Communication Breakdown: #architalks

Every month a group of national and international architects and designers converge together on the world wide web to discuss a singular topic from their own unique point of view. This is:


Communication: It is one of the fundamental human developments that allowed us as a species to subdue and dominate the planet above all other animals. I dare say, without the ability to communicate with each other, to band together as a group and coordinate our activities, we may have never made it out of the jungles of Africa and spread to every corner of the globe. We would have been stuck, limited beyond measure, without the ability to effectively convey ideas, wants, desires, needs. Without communication, humanity would be lost.

Similarly, as an architect, and as a entrepreneur, communication is fundamental to success. The ability to communicate is the single greatest predictor of whether or not a business will succeed or fail. It is the difference between a client signing that proposal or not returning your emails or phone calls; between a successful design or an inferior one; between clients that become friends and clients that you never hear from again. Without the ability to communicate successfully you can not hope to translate all the needs, wants and desires of a client into a cohesive and beautiful design.

But what if you're not a good communicator? Is it a intuitive skill or something that can be learned? If learned, how do you go about it? If you're "a natural" how do you get better? For me, the keys to learning to be a better communicator are listen, think, and respond.

We've all been there with a significant other or a close friend: "you just don't listen to me!" Maybe someone has even pulled out the Chris Tucker line and screamed at you: "DO YOU UNDERSTAND THE WORDS THAT ARE COMIN OUTTA MY MOUTH!?" There is an art to listening and it can be learned. It's really easy. Stop talking. If you're not talking, your client is. And if they're talking and you're not then the only option is to listen. And if you know how to listen, and to let people complete their own thought processes, you'll need to ask less questions, and the questions you do ask will be more clear and to the point. You're clients will see that you're listening and work harder to communicate their ideas and their needs.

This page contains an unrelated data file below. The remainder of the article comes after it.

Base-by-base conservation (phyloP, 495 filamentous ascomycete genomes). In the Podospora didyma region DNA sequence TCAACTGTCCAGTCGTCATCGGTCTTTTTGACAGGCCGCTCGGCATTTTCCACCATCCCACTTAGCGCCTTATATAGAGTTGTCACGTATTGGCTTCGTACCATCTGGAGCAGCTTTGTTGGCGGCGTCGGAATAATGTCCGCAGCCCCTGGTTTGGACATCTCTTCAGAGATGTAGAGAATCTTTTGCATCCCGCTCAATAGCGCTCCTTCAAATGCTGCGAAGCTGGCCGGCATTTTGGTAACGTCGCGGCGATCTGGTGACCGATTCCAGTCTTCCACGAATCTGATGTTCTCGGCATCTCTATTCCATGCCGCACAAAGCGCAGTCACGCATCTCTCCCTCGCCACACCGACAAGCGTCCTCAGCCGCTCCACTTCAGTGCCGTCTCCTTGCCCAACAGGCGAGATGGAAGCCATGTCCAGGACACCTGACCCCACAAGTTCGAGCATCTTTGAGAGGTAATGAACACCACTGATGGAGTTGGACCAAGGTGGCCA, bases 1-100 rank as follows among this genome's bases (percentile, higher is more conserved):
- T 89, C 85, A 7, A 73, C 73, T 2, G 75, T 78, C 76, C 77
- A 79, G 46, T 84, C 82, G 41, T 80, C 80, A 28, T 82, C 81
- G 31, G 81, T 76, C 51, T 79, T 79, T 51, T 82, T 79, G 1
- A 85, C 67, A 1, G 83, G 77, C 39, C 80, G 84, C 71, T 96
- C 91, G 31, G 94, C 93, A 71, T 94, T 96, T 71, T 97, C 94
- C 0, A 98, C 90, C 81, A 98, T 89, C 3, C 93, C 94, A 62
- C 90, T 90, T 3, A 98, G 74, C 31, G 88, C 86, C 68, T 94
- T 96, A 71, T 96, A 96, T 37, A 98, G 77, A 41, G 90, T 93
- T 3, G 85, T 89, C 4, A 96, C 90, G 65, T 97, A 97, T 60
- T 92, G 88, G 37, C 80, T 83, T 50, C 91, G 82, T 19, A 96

While you're listening, you need to do a little multi-tasking. Lets face it, if all you do is listen you're not really hearing. Hearing requires thinking. Hearing is what happens when someone talks, you listen, and then you THINK about what they are saying and formulate logical, concise, and intelligent responses. Hopefully. None of this is a linear process. If you were to put it into the form of an image it would probably resemble a bowl of spaghetti as you constantly jump back and forth between listening and thinking. You make mental notes of questions to ask, but then something they say may change your thinking slightly and so you adjust all of this in your mind before, finally, you are ready to respond.

Your response should first be a short series of questions to help clarify any nagging outliers from the first round of listening. Then there will be some back and forth before your next response should be a series of design suggestions for the client to consider. This is usually in both verbal and written form, i.e. drawings. Eventually you arrive at a point where everyone is in complete agreement and perfect understanding with each other and the project. This is the pinnacle of good communication.

As an architect, communication is not limited to words alone. We need to be able to effectively and clearly communicate with our words, our actions, and our drawings. 

Check out these other Architalkers and their views on Communication:

Jeff Echols - Architect Of The Internet (@Jeff_Echols)
Communication and the Question of Relevance

Lee Calisti, AIA - Think Architect (@LeeCalisti)
what does it communicate?

Lora Teagarden - L² Design, LLC (@L2DesignLLC)
Types of communication in architecture

Eric T. Faulkner - Rock Talk (@wishingrockhome)
Talk, Write, Draw -- A Com Hat Trick

Michele Grace Hottel - Michele Grace Hottel, Architect (@mghottel)

Meghana Joshi - IRA Consultants, LLC (@MeghanaIRA)
Architalks #36: Project Amplify

Brian Paletz - The Emerging Architect (@bpaletz)
Communication - What, How, Why?

Jeffrey Pelletier - Board & Vellum (@boardandvellum)
Tips for Communicating with Your Architect, Interior Designer, or Landscape Architect

Samantha R. Markham - The Aspiring Architect (@TheAspiringArch)
Why Communication Skills are a Must for Aspiring Architects

Keith Palma - Architect's Trace (@cogitatedesign)
Who's Bad!

Jim Mehaffey - Yeoman Architect (@jamesmehaffey)
Communication in a Yada Yada World

Mark Stephens - Mark Stephens Architects (@architectmark)

Jane Vorbrodt - Kuno Architecture (@janevorbrodt)
Explain Yourself...